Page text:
Washington Post: Drilling into the DEA’s pain pill database. “For the first time, a database maintained by the Drug Enforcement Administration that tracks the path of every single pain pill sold in the United States — by manufacturers and distributors to pharmacies in every town and city — is being made public.”
Vice: Facebook Is Censoring Posts That Could Save Opioid Users’ Lives. “In its efforts to stop opioid sales on the site, Facebook appears to be blocking people who warn users about poisonous batches of drugs or who supply materials used to test for fentanyls and other contaminants. Just as 1990s web security filters mistook breast cancer research centers for porn sites, today’s internet still seems to have trouble distinguishing between drug dealers and groups trying to reduce the death toll from the overdose crisis. VICE reviewed screenshots and emails to corroborate the claims made in this story.”
KRMG: New Online Tool Provides Patients More Info On Their Medical Costs . “The Medicine Assistance Tool, or MAT, was created by Pharmaceutical Research and Manufacturers of America (PhRMA) to provide patients with more information about their medicine costs and help patients, caregivers and health care providers learn more about the resources available through various biopharmaceutical industry programs.”
ZDNet: Meds prescriptions for 78,000 patients left in a database with no password. “A MongoDB database was left open on the internet without a password, and by doing so, exposed the personal details and prescription information for more than 78,000 US patients.”
PR Web: Nonprofit Launches National Network to Track All Drug Diversion Within Hospitals and Health Systems to Combat Opioid Crisis (PRESS RELEASE). “The Healthcare Diversion Network, a nonprofit association dedicated to preventing drug diversion, today announced the launch of HealthCareDiversion.org, a first-of-its-kind forum that aims to compile all known healthcare diversion incidents into a single national database. The new online forum is the first step in building national dialogue and transparency around one of the most critical, yet often unspoken, risks associated with the opioid crisis.” It is expected that eventually the database will be opened to the public.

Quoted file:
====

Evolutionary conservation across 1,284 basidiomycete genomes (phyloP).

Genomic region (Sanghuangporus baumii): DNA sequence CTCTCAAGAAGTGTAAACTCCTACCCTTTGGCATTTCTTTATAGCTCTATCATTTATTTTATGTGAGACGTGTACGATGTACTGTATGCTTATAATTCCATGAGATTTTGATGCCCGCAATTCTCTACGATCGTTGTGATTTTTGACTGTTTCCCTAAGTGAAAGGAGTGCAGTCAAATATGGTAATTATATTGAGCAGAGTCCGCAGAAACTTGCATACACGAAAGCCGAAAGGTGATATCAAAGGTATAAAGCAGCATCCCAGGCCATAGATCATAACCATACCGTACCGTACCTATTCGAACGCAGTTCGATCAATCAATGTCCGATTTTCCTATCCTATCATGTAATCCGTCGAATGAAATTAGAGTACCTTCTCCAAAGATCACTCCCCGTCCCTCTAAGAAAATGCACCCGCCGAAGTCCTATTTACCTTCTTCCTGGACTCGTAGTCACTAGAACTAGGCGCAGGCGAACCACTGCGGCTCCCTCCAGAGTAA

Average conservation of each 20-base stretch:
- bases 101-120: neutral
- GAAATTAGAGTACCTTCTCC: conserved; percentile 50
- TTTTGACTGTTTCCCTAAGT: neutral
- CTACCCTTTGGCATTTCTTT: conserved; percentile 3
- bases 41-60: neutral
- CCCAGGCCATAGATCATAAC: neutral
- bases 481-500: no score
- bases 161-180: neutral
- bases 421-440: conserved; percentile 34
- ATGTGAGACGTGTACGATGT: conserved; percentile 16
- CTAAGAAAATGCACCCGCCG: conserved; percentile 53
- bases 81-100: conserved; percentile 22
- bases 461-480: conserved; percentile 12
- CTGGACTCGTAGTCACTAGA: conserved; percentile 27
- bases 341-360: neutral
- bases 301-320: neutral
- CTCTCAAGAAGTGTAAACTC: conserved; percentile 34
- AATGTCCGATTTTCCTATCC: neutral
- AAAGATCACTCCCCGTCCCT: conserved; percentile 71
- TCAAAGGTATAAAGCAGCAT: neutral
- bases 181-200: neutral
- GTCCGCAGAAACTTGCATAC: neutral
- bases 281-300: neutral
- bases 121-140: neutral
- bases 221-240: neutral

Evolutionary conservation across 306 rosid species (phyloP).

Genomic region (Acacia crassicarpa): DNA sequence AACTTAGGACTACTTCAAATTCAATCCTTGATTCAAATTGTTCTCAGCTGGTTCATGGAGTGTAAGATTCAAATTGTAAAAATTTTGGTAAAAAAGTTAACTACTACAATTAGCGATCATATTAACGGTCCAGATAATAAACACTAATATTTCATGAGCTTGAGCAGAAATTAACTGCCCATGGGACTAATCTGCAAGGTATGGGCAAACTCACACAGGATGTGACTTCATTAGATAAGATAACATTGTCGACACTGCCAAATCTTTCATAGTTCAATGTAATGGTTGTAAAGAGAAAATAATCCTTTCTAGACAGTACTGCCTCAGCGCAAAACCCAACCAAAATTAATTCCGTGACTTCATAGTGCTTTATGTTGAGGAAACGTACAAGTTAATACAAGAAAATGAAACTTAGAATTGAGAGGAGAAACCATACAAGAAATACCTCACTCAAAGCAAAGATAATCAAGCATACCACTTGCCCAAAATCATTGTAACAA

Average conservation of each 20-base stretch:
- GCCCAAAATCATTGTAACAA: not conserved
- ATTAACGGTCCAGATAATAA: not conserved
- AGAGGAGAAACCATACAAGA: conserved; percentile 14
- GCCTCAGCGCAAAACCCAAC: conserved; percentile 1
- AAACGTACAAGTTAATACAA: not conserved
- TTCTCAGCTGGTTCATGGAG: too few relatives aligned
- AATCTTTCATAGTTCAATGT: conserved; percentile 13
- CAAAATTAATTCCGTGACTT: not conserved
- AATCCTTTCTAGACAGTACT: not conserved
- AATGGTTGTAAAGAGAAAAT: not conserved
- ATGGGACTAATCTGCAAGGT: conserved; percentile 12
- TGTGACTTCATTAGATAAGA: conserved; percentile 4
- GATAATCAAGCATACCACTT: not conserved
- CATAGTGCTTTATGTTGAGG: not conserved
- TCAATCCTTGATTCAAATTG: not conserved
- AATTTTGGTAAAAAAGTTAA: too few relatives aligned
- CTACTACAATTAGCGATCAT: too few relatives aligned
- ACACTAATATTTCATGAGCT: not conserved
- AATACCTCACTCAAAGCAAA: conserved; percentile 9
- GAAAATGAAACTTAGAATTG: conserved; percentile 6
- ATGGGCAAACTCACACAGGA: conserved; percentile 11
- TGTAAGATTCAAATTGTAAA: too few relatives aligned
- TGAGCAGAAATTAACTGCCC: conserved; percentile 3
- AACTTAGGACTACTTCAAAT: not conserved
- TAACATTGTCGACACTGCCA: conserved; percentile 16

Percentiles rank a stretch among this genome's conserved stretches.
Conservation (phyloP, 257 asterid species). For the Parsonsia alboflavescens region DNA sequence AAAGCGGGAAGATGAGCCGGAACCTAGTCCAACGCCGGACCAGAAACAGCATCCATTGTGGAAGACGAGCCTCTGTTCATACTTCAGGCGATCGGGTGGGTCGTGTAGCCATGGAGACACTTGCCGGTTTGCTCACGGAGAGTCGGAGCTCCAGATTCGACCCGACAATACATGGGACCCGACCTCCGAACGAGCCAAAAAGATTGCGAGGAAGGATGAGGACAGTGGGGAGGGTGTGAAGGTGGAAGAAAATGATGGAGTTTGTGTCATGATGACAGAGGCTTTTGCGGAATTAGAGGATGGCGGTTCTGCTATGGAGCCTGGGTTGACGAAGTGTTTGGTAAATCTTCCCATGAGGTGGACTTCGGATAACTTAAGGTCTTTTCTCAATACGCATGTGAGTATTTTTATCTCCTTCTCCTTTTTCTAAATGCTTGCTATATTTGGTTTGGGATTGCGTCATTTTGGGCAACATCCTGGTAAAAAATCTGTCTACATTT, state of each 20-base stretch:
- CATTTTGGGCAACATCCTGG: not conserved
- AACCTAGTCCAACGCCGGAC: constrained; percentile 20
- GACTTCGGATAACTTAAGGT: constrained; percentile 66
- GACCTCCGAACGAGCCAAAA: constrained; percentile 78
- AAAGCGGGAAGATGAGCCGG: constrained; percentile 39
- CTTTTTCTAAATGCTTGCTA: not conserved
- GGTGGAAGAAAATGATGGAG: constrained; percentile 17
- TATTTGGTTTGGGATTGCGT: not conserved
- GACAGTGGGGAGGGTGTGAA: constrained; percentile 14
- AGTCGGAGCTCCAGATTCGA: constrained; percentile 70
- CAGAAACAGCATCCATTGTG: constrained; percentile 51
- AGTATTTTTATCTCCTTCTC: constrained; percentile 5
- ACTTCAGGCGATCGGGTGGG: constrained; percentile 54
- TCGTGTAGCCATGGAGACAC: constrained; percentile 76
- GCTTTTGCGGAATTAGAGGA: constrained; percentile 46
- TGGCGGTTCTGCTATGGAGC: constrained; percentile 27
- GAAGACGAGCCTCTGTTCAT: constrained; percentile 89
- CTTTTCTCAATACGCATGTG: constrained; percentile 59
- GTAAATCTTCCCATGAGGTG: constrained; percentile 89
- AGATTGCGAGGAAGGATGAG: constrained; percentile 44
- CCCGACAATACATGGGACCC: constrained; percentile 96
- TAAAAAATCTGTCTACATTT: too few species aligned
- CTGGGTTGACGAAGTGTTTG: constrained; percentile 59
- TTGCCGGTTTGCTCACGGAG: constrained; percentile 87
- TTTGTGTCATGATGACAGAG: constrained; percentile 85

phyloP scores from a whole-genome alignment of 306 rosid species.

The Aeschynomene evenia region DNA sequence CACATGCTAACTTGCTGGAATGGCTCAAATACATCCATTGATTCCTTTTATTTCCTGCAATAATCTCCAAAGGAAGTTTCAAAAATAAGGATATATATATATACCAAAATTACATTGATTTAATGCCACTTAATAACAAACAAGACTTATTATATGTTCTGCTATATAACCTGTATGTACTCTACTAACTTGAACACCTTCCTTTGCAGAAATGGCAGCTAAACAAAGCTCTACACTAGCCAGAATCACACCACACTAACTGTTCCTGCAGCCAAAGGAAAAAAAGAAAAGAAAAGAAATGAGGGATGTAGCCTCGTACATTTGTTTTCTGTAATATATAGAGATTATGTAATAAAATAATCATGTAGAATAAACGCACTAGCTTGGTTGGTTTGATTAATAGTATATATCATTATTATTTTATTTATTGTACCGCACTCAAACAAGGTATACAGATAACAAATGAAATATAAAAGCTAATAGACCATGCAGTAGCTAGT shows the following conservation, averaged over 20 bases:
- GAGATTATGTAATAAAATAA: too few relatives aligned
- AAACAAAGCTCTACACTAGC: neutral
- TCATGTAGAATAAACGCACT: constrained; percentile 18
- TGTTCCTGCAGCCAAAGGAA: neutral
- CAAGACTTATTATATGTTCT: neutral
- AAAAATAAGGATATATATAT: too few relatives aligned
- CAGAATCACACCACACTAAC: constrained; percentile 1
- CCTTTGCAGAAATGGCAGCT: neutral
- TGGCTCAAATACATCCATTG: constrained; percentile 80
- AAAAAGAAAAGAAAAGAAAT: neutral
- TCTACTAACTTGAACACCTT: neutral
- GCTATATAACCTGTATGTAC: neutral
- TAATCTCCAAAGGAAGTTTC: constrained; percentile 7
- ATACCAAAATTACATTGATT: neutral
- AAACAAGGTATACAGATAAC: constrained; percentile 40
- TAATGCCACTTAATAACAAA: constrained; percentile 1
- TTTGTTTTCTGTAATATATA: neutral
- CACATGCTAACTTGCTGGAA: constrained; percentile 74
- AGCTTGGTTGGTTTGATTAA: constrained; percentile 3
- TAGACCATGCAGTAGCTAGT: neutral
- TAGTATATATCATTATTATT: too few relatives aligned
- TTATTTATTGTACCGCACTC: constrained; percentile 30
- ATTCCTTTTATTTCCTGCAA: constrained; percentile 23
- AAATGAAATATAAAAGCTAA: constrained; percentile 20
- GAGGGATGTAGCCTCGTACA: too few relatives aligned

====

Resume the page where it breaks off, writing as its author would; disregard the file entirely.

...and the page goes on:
TechCrunch: Google makes it easier to find prescription drug disposal sites. “In an effort to combat the opioid crisis, Google will begin labeling places where people can safely dispose of their prescription drugs. Now, users can find clearly labeled drug disposal sites directly from searches for things like ‘drug drop off near me’ or ‘medication disposal.'”
MIT Technology Review: AI is reinventing the way we invent. “Regina Barzilay’s office at MIT affords a clear view of the Novartis Institutes for Biomedical Research. Amgen’s drug discovery group is a few blocks beyond that. Until recently, Barzilay, one of the world’s leading researchers in artificial intelligence, hadn’t given much thought to these nearby buildings full of chemists and biologists. But as AI and machine learning began to perform ever more impressive feats in image recognition and language comprehension, she began to wonder: could it also transform the task of finding new drugs?”